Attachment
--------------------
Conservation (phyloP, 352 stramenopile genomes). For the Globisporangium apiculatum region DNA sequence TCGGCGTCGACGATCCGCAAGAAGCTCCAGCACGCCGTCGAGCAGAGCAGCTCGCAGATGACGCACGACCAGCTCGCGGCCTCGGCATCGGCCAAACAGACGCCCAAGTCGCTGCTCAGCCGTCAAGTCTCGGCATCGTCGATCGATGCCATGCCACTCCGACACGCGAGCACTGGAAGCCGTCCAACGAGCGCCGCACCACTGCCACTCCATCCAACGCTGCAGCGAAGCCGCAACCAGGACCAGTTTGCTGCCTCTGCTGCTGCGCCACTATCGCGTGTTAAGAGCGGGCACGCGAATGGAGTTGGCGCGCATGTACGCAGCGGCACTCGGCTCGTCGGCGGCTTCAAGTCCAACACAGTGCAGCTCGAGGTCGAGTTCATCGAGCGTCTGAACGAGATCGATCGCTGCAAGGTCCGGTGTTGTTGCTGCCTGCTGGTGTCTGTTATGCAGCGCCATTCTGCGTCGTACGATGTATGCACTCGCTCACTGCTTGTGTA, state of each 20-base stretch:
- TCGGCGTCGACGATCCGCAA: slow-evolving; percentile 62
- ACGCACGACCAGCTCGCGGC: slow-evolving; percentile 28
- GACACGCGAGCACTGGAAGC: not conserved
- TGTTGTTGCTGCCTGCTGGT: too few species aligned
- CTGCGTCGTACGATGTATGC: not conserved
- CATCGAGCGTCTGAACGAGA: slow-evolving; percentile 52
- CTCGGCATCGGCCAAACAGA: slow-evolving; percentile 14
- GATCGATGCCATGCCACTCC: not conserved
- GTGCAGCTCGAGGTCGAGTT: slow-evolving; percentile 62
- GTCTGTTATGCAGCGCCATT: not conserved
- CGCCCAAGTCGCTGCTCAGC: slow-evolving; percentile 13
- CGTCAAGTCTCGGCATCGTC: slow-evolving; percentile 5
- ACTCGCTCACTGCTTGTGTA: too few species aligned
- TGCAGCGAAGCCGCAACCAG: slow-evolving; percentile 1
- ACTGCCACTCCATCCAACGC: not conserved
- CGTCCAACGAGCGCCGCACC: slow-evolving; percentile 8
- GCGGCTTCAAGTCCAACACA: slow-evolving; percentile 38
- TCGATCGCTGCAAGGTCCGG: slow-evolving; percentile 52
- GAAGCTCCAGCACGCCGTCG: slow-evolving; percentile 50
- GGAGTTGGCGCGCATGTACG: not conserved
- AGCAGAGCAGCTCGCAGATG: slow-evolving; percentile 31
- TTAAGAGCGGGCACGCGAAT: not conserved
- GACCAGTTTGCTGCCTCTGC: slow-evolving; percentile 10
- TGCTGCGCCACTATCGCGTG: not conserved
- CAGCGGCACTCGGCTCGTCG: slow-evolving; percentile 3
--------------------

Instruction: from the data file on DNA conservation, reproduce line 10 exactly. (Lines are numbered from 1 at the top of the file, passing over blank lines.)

- GTGCAGCTCGAGGTCGAGTT: slow-evolving; percentile 62